Understanding credit risk is important for developing a general understanding of derivatives markets and how they are affected by risk.
What is Credit Risk?
There are different grades of this kind of risk. The most obvious one is the risk of default. Default means that the counter-party to which one is exposed will cease to make payments on obligations into which it has entered because it is unable to make such payments.This is the worst-case credit event that can take place. An intermediate risk occurs when the counter-party’s creditworthiness is downgraded by the credit agencies, causing the value of obligations it has issued to decline in value.
One can see immediately that different kinds of risk interact, in that the contracts into which we enter with counter-parties will fluctuate in value with changes in market prices, thus affecting the size of our credit exposure. It is important to note that we are only exposed to risk on contracts in which we are owed some form of payment. If we owe the counter-party payment and the counter-party defaults, we are not at risk of losing any future cash flows.
Credit Risk Characteristics
Different Aspects of Risk
The difficult thing is to try and calculate the probability of default or of a negative credit event. There are different methodologies used to calculate default risk using the credit spreads observed in the corporate bond market, historical default rates for a given class of credit, interpreting information available from financial statements and other public commentary from the counter-party’s management.
Another difficulty in assessing risk is estimating the recovery rate. The recovery rate is the rate at which we are paid in the event of a negative credit event.
There are two steps in calculating credit risk: estimating the credit exposure and calculating the probability of default. Once we have calculated these two statistics, we can successfully quantify the risk.
The credit exposure is equal to the greater of the current replacement value of the outstanding contracts, plus the expected maximum increase in value of the contract over its remaining life for a given confidence interval, or zero. This potential exposure can be calculated using Value-at-Risk techniques. If the sum of the current replacement value and the potential increase in value of the contract is negative, then we have no exposure to the counter-party from a credit perspective because we are obligated to make payments to them.
One can see that there are a number of complicating factors implicit in this calculation of credit risk.
First, it is difficult to measure default probabilities. Our estimate of the risk for a given contract is limited by the reliability of our default probability forecast.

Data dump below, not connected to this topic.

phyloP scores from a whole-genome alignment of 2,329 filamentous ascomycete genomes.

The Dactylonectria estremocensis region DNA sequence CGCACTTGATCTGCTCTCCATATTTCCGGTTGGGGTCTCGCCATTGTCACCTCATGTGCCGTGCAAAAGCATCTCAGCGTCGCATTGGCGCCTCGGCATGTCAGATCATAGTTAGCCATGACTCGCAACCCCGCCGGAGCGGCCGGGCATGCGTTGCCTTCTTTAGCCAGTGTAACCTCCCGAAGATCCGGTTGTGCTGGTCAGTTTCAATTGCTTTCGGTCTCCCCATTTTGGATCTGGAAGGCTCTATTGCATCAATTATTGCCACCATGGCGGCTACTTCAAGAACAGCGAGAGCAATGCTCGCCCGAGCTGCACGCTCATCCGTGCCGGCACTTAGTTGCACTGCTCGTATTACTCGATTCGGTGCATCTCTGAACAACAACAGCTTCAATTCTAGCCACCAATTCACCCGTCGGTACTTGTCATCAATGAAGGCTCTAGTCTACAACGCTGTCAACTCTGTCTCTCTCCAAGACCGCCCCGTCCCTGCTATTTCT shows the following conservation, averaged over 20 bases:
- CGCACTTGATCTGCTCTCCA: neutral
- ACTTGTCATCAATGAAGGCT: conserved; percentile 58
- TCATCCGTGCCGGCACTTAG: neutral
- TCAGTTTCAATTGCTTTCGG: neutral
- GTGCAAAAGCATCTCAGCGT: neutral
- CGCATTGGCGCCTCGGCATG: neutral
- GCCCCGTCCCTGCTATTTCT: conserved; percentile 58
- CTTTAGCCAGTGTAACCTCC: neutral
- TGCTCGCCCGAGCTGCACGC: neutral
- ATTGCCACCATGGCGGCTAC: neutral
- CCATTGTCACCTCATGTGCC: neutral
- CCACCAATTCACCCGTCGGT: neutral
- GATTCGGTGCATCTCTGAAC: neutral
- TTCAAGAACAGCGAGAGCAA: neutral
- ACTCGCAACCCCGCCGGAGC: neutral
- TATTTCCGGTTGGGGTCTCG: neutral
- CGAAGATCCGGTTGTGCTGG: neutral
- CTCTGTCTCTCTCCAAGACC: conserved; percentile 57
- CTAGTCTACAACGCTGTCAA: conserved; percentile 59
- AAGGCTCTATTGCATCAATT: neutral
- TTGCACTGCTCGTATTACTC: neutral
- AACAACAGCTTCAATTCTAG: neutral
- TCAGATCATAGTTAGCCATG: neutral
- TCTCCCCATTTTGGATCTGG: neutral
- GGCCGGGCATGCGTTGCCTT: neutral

Second, credit exposure is an increasing function of time because of the potential increase in value of the contract. The longer a contract’s maturity, the greater the risk involved. This is significant for derivatives, particularly in the case of swaps, because of their typically long lifespan.
Third, as time passes and the counter-party makes cash flow payments to us on contracts with a positive value for us, the risk of the contract in terms of potential fluctuations in value is usually reduced.
Fourth, on structures with amortized payments, it is possible to have the risk “front-loaded.” This means that most of the cash flows can be structured to take place early on in the life of the swap.
Fifth, when we sell an option to a counter-party, there is no risk from the transaction other than settlement risk. The sale obliges us to make cash flows to the counter-party either by buying or selling the underlying asset. However, if the counter-party exercises a call by buying the underlying asset, they must still deliver the funds for the stock.
Sixth, current positions may not represent future risks. That is why we must include the potential favorable change in value of the swap. A swap with zero value at inception does not have zero credit risk. It has risk from its potential value in the future.
Credit Enhancement and Derivatives
Because risk is such a tremendous overhang in any relationship, banks and dealers have worked with lawyers to develop techniques that help mitigate the credit exposure inherent in derivatives transactions.
First, among these techniques is the concept of netting. Netting takes different forms, depending upon the institutions involved. Imagine DEF Bank and Flying Boats Incorporated. They have a number of outstanding interest rate swap contracts on the books, some of which involve cash flows on the same day. DEF and Flying Boats have a netting agreement in place that compels them to net the cash flows on any given delivery date into its root payment.
Second, DEF may ask Flying Boats to put up some collateral against the market value of the swap. This is the same kind of concept as the margining that is used on the futures exchanges. Once the market value moves against Flying Boats past a pre-set threshold, Flying Boats agrees to either top up the collateral account or to close the contract. This limits the credit exposure.
Third, DEF might ask Flying Boats to put up a third-party guarantee. In this case, Flying Boats must find some other counter-party that will guarantee to pay DEF the difference between the market value of the contract before and after a negative Flying Boats credit event. This is insurance against the risk of the contract that Flying Boats’ must pay for.
These are just some of the more simple examples of credit enhancement techniques.
Significance of Credit Risk
Credit risk is a significant element of any derivatives transactions. Because of the significance of risk, dealers must account for it when they conduct swaps transactions with their counter-parties. It is also an important consideration when buying, selling, or trading derivatives in general.
– Article by Chand Sooran, Point Frederick Capital Management, LLC